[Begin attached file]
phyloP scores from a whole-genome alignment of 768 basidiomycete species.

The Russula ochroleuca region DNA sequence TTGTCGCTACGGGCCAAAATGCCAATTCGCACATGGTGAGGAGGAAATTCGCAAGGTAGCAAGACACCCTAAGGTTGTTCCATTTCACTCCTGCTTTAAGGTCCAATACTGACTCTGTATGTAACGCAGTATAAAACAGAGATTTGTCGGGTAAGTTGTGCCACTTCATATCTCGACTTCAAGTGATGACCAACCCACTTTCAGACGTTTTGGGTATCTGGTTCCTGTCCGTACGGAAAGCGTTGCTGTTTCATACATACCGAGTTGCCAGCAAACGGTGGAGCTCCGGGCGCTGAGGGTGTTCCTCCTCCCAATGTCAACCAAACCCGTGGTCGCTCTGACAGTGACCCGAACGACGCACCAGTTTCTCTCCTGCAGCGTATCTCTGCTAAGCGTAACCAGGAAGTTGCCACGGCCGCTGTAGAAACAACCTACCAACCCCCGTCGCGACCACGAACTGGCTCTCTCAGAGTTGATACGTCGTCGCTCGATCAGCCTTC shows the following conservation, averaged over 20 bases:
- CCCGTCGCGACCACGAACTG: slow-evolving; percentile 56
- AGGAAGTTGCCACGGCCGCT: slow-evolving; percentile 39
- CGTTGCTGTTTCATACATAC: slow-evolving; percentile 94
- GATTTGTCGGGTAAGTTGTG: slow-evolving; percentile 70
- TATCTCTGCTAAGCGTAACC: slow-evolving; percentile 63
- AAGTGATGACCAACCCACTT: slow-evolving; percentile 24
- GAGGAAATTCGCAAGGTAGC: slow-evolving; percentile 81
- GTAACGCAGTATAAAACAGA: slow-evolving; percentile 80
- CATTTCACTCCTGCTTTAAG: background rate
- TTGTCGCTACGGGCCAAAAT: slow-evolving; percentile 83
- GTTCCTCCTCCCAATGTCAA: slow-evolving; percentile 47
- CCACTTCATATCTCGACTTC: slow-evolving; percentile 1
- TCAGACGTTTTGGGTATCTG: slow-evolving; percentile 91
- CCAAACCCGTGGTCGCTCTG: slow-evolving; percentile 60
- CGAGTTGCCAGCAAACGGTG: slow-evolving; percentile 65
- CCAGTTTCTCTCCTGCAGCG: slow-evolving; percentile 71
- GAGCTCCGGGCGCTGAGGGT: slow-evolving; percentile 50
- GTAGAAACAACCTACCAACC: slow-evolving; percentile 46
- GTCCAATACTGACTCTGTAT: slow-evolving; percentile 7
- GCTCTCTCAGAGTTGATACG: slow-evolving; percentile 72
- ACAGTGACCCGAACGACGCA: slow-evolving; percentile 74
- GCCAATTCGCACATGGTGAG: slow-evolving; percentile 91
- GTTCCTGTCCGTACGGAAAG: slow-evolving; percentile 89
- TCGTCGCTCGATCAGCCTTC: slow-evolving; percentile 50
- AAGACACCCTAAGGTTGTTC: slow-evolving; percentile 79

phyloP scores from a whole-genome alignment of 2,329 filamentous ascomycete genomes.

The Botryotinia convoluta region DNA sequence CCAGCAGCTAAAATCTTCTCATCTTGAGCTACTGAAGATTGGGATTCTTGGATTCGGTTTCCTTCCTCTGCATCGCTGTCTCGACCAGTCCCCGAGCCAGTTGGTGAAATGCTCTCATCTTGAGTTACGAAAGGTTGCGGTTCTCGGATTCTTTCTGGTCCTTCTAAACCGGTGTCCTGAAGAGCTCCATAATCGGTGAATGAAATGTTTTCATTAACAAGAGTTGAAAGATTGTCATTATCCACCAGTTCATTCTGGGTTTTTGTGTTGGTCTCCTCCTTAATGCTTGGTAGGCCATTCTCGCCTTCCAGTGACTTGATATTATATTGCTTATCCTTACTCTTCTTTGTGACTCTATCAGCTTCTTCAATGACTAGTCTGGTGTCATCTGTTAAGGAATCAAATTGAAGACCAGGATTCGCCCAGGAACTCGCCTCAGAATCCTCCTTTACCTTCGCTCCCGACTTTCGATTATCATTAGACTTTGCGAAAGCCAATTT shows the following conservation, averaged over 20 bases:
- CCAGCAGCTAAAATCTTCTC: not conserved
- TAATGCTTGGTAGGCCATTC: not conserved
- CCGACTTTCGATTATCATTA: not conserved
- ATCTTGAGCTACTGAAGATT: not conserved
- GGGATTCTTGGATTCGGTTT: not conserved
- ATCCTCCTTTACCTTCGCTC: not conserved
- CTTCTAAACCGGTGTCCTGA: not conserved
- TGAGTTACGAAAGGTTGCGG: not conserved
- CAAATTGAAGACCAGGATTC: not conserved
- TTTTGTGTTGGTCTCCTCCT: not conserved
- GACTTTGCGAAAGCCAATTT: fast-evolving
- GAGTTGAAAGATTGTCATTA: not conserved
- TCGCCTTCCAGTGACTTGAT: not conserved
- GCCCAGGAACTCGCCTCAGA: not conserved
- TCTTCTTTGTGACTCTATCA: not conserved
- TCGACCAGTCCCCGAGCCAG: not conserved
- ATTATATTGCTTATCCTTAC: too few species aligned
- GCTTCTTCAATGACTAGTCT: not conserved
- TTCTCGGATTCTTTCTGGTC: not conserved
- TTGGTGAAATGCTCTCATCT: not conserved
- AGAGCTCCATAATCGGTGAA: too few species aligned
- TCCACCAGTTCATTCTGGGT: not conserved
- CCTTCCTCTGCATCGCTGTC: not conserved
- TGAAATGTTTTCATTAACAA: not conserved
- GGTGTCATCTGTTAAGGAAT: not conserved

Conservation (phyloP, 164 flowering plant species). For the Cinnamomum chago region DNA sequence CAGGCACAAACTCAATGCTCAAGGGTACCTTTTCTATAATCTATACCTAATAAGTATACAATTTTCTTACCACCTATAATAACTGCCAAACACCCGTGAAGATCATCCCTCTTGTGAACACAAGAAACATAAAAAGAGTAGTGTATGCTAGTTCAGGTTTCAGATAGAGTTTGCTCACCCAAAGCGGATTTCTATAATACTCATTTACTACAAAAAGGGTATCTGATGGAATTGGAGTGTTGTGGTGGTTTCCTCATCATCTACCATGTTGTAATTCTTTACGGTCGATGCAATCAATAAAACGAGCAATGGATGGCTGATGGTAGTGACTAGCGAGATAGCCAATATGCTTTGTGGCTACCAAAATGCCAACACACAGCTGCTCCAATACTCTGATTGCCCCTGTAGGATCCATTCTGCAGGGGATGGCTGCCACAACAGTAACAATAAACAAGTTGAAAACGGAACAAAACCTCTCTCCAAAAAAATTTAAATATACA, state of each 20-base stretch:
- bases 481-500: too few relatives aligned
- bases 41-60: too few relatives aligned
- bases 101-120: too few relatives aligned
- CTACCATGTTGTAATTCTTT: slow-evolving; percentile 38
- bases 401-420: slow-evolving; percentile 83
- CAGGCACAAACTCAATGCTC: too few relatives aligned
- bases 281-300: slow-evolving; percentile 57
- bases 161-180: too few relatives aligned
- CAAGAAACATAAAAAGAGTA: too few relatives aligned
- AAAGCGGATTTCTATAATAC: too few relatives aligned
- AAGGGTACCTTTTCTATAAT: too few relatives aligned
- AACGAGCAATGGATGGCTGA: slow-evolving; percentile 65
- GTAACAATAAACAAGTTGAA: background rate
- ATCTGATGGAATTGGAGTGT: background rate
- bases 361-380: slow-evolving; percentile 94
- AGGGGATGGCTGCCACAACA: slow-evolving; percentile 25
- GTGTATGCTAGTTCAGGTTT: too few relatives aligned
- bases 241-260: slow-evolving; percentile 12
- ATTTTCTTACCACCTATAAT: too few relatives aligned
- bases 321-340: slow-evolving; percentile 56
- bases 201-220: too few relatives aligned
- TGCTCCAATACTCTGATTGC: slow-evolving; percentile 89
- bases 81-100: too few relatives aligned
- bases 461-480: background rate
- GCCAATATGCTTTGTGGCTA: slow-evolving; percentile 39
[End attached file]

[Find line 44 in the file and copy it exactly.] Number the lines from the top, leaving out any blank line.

- TCTTCTTTGTGACTCTATCA: not conserved